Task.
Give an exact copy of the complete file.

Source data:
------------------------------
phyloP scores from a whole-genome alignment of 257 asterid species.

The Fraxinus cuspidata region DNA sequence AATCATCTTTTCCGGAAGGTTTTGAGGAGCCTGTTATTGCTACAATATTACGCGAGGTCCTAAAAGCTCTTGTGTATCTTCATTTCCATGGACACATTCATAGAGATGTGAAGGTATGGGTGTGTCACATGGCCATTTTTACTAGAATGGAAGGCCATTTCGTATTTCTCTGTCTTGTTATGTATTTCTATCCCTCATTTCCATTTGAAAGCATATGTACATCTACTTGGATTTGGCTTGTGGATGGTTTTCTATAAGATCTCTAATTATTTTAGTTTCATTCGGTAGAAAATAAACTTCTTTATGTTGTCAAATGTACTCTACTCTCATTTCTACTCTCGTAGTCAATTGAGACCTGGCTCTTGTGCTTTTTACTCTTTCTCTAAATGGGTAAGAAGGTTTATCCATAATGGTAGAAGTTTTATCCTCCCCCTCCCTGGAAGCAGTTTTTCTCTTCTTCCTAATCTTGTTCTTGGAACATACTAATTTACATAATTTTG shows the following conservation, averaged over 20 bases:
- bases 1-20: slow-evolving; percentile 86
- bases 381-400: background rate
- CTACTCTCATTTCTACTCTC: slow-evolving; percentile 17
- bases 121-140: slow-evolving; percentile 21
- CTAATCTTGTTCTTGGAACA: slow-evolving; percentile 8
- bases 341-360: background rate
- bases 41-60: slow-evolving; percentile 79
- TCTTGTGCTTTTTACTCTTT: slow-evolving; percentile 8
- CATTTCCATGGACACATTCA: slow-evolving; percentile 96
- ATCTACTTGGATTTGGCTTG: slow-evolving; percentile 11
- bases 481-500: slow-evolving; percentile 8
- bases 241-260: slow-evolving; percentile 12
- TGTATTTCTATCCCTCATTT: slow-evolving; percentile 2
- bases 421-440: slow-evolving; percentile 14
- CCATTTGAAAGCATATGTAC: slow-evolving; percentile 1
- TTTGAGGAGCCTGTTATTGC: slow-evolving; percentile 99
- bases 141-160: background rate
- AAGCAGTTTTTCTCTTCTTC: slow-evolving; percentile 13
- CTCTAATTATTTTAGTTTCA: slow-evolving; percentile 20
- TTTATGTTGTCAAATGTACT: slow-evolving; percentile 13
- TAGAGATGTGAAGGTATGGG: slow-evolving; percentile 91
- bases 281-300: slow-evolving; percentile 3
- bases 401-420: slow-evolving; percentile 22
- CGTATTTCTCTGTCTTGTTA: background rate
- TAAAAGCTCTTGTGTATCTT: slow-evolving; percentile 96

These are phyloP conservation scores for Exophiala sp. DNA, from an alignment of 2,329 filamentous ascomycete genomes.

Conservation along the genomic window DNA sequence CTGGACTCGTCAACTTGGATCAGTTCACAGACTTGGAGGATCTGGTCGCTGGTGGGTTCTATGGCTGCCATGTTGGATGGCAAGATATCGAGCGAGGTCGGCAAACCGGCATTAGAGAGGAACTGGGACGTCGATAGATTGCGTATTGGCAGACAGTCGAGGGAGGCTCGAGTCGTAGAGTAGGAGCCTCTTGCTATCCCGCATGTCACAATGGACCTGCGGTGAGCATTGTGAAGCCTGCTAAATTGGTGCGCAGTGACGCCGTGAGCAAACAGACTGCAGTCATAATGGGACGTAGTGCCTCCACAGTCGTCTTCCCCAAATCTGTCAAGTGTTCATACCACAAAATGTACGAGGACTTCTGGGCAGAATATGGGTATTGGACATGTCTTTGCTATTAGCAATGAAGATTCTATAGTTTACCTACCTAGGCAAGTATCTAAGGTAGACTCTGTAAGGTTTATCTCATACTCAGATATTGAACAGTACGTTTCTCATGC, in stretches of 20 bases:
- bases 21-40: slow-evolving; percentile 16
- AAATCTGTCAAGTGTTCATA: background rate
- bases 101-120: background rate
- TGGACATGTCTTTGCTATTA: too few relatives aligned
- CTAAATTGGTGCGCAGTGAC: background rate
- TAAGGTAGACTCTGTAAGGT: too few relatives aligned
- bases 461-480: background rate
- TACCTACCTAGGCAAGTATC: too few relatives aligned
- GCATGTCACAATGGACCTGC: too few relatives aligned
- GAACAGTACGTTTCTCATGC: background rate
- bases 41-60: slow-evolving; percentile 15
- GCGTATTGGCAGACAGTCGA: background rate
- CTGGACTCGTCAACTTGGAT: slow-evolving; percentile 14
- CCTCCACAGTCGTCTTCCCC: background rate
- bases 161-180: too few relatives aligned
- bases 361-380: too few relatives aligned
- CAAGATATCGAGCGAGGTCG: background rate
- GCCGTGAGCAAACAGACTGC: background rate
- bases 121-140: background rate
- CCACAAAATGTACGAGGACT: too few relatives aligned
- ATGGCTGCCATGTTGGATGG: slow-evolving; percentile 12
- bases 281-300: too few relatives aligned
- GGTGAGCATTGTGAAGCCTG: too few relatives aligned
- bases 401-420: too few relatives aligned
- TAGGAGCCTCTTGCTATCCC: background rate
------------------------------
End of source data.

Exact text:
phyloP scores from a whole-genome alignment of 257 asterid species.

The Fraxinus cuspidata region DNA sequence AATCATCTTTTCCGGAAGGTTTTGAGGAGCCTGTTATTGCTACAATATTACGCGAGGTCCTAAAAGCTCTTGTGTATCTTCATTTCCATGGACACATTCATAGAGATGTGAAGGTATGGGTGTGTCACATGGCCATTTTTACTAGAATGGAAGGCCATTTCGTATTTCTCTGTCTTGTTATGTATTTCTATCCCTCATTTCCATTTGAAAGCATATGTACATCTACTTGGATTTGGCTTGTGGATGGTTTTCTATAAGATCTCTAATTATTTTAGTTTCATTCGGTAGAAAATAAACTTCTTTATGTTGTCAAATGTACTCTACTCTCATTTCTACTCTCGTAGTCAATTGAGACCTGGCTCTTGTGCTTTTTACTCTTTCTCTAAATGGGTAAGAAGGTTTATCCATAATGGTAGAAGTTTTATCCTCCCCCTCCCTGGAAGCAGTTTTTCTCTTCTTCCTAATCTTGTTCTTGGAACATACTAATTTACATAATTTTG shows the following conservation, averaged over 20 bases:
- bases 1-20: slow-evolving; percentile 86
- bases 381-400: background rate
- CTACTCTCATTTCTACTCTC: slow-evolving; percentile 17
- bases 121-140: slow-evolving; percentile 21
- CTAATCTTGTTCTTGGAACA: slow-evolving; percentile 8
- bases 341-360: background rate
- bases 41-60: slow-evolving; percentile 79
- TCTTGTGCTTTTTACTCTTT: slow-evolving; percentile 8
- CATTTCCATGGACACATTCA: slow-evolving; percentile 96
- ATCTACTTGGATTTGGCTTG: slow-evolving; percentile 11
- bases 481-500: slow-evolving; percentile 8
- bases 241-260: slow-evolving; percentile 12
- TGTATTTCTATCCCTCATTT: slow-evolving; percentile 2
- bases 421-440: slow-evolving; percentile 14
- CCATTTGAAAGCATATGTAC: slow-evolving; percentile 1
- TTTGAGGAGCCTGTTATTGC: slow-evolving; percentile 99
- bases 141-160: background rate
- AAGCAGTTTTTCTCTTCTTC: slow-evolving; percentile 13
- CTCTAATTATTTTAGTTTCA: slow-evolving; percentile 20
- TTTATGTTGTCAAATGTACT: slow-evolving; percentile 13
- TAGAGATGTGAAGGTATGGG: slow-evolving; percentile 91
- bases 281-300: slow-evolving; percentile 3
- bases 401-420: slow-evolving; percentile 22
- CGTATTTCTCTGTCTTGTTA: background rate
- TAAAAGCTCTTGTGTATCTT: slow-evolving; percentile 96

These are phyloP conservation scores for Exophiala sp. DNA, from an alignment of 2,329 filamentous ascomycete genomes.

Conservation along the genomic window DNA sequence CTGGACTCGTCAACTTGGATCAGTTCACAGACTTGGAGGATCTGGTCGCTGGTGGGTTCTATGGCTGCCATGTTGGATGGCAAGATATCGAGCGAGGTCGGCAAACCGGCATTAGAGAGGAACTGGGACGTCGATAGATTGCGTATTGGCAGACAGTCGAGGGAGGCTCGAGTCGTAGAGTAGGAGCCTCTTGCTATCCCGCATGTCACAATGGACCTGCGGTGAGCATTGTGAAGCCTGCTAAATTGGTGCGCAGTGACGCCGTGAGCAAACAGACTGCAGTCATAATGGGACGTAGTGCCTCCACAGTCGTCTTCCCCAAATCTGTCAAGTGTTCATACCACAAAATGTACGAGGACTTCTGGGCAGAATATGGGTATTGGACATGTCTTTGCTATTAGCAATGAAGATTCTATAGTTTACCTACCTAGGCAAGTATCTAAGGTAGACTCTGTAAGGTTTATCTCATACTCAGATATTGAACAGTACGTTTCTCATGC, in stretches of 20 bases:
- bases 21-40: slow-evolving; percentile 16
- AAATCTGTCAAGTGTTCATA: background rate
- bases 101-120: background rate
- TGGACATGTCTTTGCTATTA: too few relatives aligned
- CTAAATTGGTGCGCAGTGAC: background rate
- TAAGGTAGACTCTGTAAGGT: too few relatives aligned
- bases 461-480: background rate
- TACCTACCTAGGCAAGTATC: too few relatives aligned
- GCATGTCACAATGGACCTGC: too few relatives aligned
- GAACAGTACGTTTCTCATGC: background rate
- bases 41-60: slow-evolving; percentile 15
- GCGTATTGGCAGACAGTCGA: background rate
- CTGGACTCGTCAACTTGGAT: slow-evolving; percentile 14
- CCTCCACAGTCGTCTTCCCC: background rate
- bases 161-180: too few relatives aligned
- bases 361-380: too few relatives aligned
- CAAGATATCGAGCGAGGTCG: background rate
- GCCGTGAGCAAACAGACTGC: background rate
- bases 121-140: background rate
- CCACAAAATGTACGAGGACT: too few relatives aligned
- ATGGCTGCCATGTTGGATGG: slow-evolving; percentile 12
- bases 281-300: too few relatives aligned
- GGTGAGCATTGTGAAGCCTG: too few relatives aligned
- bases 401-420: too few relatives aligned
- TAGGAGCCTCTTGCTATCCC: background rate